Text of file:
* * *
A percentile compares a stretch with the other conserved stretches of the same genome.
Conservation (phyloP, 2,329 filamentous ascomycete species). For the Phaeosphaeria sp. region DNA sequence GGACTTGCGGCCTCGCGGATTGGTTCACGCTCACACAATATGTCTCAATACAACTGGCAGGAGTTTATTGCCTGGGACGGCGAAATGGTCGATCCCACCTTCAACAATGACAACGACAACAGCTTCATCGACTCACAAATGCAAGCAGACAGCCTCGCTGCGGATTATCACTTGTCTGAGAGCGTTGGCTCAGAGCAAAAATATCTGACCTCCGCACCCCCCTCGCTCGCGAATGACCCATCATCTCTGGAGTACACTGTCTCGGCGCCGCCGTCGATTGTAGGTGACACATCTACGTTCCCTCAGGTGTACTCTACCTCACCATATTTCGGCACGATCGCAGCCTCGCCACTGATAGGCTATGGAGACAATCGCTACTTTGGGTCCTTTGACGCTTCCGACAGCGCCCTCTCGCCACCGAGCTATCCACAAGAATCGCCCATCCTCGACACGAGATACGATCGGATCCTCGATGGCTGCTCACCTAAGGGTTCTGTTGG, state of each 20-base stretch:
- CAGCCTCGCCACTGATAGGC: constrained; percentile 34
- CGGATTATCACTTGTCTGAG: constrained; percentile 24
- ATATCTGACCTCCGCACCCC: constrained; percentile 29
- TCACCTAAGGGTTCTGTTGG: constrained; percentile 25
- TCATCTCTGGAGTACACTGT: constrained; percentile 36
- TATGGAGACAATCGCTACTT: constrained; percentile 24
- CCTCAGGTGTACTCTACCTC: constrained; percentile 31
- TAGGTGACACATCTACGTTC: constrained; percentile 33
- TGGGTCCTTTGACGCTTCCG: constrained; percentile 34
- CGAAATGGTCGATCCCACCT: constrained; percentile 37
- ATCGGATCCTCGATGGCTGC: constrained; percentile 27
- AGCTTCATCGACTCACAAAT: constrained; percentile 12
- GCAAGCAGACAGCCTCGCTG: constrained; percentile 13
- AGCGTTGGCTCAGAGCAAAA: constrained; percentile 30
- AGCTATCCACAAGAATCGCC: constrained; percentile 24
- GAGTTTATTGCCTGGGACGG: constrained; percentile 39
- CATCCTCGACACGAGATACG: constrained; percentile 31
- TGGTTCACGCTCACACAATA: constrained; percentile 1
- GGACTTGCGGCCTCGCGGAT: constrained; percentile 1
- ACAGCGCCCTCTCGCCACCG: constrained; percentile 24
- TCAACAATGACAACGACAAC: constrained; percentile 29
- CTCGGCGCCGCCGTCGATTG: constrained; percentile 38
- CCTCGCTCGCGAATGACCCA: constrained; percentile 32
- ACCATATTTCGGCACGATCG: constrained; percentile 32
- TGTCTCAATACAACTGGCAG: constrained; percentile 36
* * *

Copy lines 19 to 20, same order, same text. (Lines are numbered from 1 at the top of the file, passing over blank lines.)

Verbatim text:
- CATCCTCGACACGAGATACG: constrained; percentile 31
- TGGTTCACGCTCACACAATA: constrained; percentile 1